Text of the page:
Most of the pronouns and pronominal words have already been mentioned, as their inflexions are the same as those of other words. This will be the place to enumerate them and arrange them according to the ordinary grammatical classification.

Personal: 1 me, nus. 2 vu, vus. In the singular there will be no need to distinguish two degrees of familiarity, as in F tu, vous, D du, Sie; the forms tu, te, which might have been chosen for the familiar address, are otherwise employed; and an international language should be democratic or polite enough to treat everybody alike. 3 le (lo, la), les (los, las); lum, les.

Reflexive: se, used where there is identity of subject and object: la odia se she hates herself; las odia se they hate themselves. Not used (as Slavs would be inclined to do) in the first and second person: me non odia me (self). The genitive sen must like se be used for both numbers: los renkontrad sen patro they met their father.

Reciprocal: It is, of course, possible to use such combinations as les odia un altre or les odia li un li altre they hate each other; but these combinations are not very convenient, and one may hesitate whether to use or omit the article; further there is a difficulty when we speak of more than two persons: should one say li tri fratres odia li un li altres, or li unes li altres? Further there is some difficulty with the position of a preposition: les promena (li) un kun (li) altres, or kun un-altres. There seems to be a general tendency to let such pronouns coalesce: instead of the earlier expressions "they walk each with other, one with another" we now say "with each other, with one another", and the coalescence is complete in D mit einander, Dan med hinanden, med hverandre, Dutch met elkander, met mekaar; cp. also Greek allélous, Magyar egymas (Philos. of Grammar, p. 224). We get out of all difficulties if from the international mutual we derive the uninflected pronoun mutu: li tri fratres odia mutu the three brothers (sisters) hate one another; li amantes promena kun mutu. The genitive of course is mutun: les envia mutun feliseso e omnitem parla pri mutun fortune they envy each other's happiness and are always talking of each other's good luck. Los konkorda kun mutu = los konkorda mutualim.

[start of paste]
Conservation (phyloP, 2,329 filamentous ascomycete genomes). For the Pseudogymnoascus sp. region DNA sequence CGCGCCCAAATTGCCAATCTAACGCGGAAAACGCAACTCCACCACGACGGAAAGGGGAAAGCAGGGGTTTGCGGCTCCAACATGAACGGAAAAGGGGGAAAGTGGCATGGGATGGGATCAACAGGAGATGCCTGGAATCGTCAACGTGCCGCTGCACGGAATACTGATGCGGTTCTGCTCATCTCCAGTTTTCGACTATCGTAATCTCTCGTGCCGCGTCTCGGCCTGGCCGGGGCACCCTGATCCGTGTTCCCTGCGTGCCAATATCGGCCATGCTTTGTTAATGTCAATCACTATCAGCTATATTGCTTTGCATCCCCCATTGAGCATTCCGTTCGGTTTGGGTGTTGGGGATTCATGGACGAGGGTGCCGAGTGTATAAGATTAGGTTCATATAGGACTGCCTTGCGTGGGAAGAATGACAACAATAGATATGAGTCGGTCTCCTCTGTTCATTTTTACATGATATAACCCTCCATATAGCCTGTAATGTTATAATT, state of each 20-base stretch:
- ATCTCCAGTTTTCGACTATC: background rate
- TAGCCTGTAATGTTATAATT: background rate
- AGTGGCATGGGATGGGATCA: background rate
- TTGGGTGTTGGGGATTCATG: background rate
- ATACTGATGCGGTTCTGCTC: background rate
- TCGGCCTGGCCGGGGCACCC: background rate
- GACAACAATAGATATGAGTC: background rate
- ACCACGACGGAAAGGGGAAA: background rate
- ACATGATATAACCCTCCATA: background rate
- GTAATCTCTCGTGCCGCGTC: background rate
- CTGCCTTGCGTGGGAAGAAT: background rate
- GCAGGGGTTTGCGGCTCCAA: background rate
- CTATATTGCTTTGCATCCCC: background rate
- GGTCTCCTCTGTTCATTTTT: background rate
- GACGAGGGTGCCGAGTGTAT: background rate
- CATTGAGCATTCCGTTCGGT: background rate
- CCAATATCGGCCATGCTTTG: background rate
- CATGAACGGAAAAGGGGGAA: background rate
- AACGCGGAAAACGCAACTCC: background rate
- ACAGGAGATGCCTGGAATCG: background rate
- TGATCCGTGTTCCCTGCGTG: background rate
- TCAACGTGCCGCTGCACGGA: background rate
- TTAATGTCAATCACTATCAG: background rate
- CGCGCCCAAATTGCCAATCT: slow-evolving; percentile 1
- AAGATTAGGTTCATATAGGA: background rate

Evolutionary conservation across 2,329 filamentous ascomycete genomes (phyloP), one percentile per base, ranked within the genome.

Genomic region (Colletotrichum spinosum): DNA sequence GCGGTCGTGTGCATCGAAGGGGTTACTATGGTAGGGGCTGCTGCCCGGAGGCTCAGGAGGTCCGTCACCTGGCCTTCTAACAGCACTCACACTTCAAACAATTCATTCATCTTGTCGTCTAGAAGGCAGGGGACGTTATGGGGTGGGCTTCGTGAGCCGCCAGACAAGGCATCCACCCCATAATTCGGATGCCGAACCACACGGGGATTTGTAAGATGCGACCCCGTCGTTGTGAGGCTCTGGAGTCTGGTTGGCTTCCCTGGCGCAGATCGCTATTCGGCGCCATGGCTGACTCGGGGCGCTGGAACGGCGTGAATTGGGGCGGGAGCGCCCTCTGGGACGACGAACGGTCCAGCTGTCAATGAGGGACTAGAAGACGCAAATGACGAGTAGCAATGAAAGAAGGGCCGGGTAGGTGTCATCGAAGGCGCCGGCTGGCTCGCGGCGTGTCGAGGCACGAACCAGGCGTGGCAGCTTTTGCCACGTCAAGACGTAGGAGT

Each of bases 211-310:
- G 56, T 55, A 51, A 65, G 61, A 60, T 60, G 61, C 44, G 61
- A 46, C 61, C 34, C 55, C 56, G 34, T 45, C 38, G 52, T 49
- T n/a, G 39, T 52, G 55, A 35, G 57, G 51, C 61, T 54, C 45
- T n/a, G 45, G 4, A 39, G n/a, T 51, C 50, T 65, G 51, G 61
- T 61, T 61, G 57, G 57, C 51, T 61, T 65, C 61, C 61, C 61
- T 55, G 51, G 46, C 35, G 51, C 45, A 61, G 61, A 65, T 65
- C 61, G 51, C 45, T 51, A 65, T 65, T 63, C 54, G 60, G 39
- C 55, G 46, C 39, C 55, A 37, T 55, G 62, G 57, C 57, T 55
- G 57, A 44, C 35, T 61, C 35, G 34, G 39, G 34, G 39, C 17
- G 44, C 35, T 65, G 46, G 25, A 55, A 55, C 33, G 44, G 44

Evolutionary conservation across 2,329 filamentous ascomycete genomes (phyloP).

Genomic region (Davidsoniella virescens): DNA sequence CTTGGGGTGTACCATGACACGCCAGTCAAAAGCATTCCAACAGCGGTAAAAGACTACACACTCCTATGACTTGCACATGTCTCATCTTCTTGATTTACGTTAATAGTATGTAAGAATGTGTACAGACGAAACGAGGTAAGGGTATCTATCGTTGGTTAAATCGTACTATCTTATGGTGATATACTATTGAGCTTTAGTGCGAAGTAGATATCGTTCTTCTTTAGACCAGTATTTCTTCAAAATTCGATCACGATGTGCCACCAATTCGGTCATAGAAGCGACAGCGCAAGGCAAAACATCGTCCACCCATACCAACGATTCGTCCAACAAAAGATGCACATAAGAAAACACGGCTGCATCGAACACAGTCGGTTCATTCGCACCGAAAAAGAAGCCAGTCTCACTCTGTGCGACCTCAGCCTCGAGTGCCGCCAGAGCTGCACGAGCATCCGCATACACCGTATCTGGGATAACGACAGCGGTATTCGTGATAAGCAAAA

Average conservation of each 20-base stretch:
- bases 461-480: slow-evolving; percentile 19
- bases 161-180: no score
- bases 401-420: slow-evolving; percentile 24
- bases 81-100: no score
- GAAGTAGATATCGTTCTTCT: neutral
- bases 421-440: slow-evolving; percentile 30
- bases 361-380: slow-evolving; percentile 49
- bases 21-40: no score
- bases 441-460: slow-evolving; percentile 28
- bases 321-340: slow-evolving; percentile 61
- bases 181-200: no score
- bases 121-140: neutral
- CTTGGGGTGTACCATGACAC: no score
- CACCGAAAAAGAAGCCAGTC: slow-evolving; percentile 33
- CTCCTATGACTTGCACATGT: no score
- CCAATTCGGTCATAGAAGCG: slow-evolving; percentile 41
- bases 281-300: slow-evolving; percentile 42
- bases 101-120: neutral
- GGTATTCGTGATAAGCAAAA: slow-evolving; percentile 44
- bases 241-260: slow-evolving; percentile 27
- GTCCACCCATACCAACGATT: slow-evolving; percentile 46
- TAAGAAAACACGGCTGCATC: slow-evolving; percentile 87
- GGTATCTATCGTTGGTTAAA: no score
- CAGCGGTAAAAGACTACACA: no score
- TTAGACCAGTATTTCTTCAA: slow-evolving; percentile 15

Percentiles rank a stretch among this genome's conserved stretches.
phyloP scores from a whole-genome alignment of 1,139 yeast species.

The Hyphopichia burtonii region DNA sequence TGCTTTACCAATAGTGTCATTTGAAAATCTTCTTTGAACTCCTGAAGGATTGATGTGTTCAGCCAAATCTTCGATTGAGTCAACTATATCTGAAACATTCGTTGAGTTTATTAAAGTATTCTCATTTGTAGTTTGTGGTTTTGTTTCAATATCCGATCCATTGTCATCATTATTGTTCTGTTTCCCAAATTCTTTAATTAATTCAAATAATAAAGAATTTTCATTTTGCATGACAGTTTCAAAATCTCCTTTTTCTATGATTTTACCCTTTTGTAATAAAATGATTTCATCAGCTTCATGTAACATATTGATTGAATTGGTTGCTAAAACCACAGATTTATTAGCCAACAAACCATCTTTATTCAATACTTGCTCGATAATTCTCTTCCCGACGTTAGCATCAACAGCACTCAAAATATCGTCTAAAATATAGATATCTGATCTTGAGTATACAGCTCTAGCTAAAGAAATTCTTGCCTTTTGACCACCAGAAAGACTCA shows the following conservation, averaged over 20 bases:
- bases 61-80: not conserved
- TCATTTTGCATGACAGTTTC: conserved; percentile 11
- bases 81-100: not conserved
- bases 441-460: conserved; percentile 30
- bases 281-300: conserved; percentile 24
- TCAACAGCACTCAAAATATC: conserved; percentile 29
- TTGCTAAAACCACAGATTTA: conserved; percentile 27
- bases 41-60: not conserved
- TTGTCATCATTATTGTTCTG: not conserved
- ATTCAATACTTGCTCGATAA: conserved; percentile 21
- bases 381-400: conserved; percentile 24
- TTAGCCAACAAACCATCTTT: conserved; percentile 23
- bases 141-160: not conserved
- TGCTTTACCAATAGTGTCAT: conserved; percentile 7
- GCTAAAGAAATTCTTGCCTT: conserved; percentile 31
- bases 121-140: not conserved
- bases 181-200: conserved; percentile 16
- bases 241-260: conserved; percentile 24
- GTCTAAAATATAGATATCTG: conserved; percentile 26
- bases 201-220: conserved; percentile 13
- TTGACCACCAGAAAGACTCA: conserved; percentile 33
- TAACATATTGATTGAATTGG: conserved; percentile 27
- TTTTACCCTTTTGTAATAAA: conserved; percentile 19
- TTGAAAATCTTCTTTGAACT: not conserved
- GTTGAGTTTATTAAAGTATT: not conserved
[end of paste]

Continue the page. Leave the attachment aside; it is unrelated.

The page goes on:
Demonstrative: Ti (te, to, tes, tum, etc.) that; disi (dise, disum, etc.) this.

Tali (-e, etc.) such; tanti (-es, -um) so much, so many. Sami same; self, invariable: les ha self dikte lum they have said it themselves. Selfadmiro; selftuo suicide.

Interrogative: Qui (adjunct: qui home, qui kose) with the natural inflected forms que (quo, qua), quum. Pro quum why? The other interrogative words, too, begin with qu: quand when, quali what kind of, qualim how, quanti how much, how many (quanti pane how much bread, quanti panes how many loaves), quantum how much (standing by itself).

Relative: In most constructed languages the same forms are used for relative and interrogative words, and it is true that this rule finds some support in many national languages. But there is no intrinsic necessity for this identity, and even where in national languages the same roots are used, there is often some distinction, as in L quis, quid interrogative, qui, quod relative, F quoi int. (ce) qui rel. (though this distinction is not carried through), D wann int., wenn rel.; in E the distinction between which and what is not the same in the two classes; moreover many languages have relative pronouns that are not used interrogatively: D der, Dan som, der. Some examples in the following paragraphs will show the desirability of having separate forms for interrogative and relative words: the function of the latter is to connect clauses, and a better term would therefore be connective words (pronouns, etc.). Connective words begin with k. Corresponding to interr. que the systematic form would be ke, but that form is naturally put in requisition for the most general connective word, the "conjunction" that (me kreda ke lo sal veni pro ke lo promised lum I think he will come, because he promised it). Therefore we take as the ordinary relative pronoun kel, generally without any ending: li libre kel lo lekted the book that he was reading; li libre pri kel nus parlad, that we were talking about, etc.

Genitive kelen: li profesoro, kelen libres nule lekte.

In the plural no ending is generally required: li profesoro skripte libres kel (or keles) nule lekte. Indication of sex and number may sometimes make it perfectly clear what word the relative refers to: li marita del direktero, kela esed vestat in nigrum (who, viz. the wife, was dressed in black =li direkteron marita, kel). Multes audid li kanto, keles pasad li hause many heard the singing, who passed the house.

In adjunct position keli: me deskovrad dar li servista, li gardenisto e lon marita, omni keli persones had varta me non-patientim. Such constructions are never elegant. La restad du hores sur li lite, durant keli tempe nule darfed parla. In keli kasu in which case (shorter kelikas).

Indefinite: Under the name of indefinite pronouns most grammarians comprise various pronominal words that do not fit into the other classes. I shall mention them here in the personal form in -e; the other forms have already been mentioned and are easily formed: nule, omne, irge (any one, a convenient form taken from D irgend), kelke some, sertene a certain (whom we do not choose to mention), chake each, altre. Genitive: lo voli audi nulen opinione he will hear no one's opinion.

Irge (irgi hom) pove vida tum anyone can see that, irge kel ha vida lo, estima lo anybody who has seen him esteems him. Irgum kel lo dikte es stupidi.

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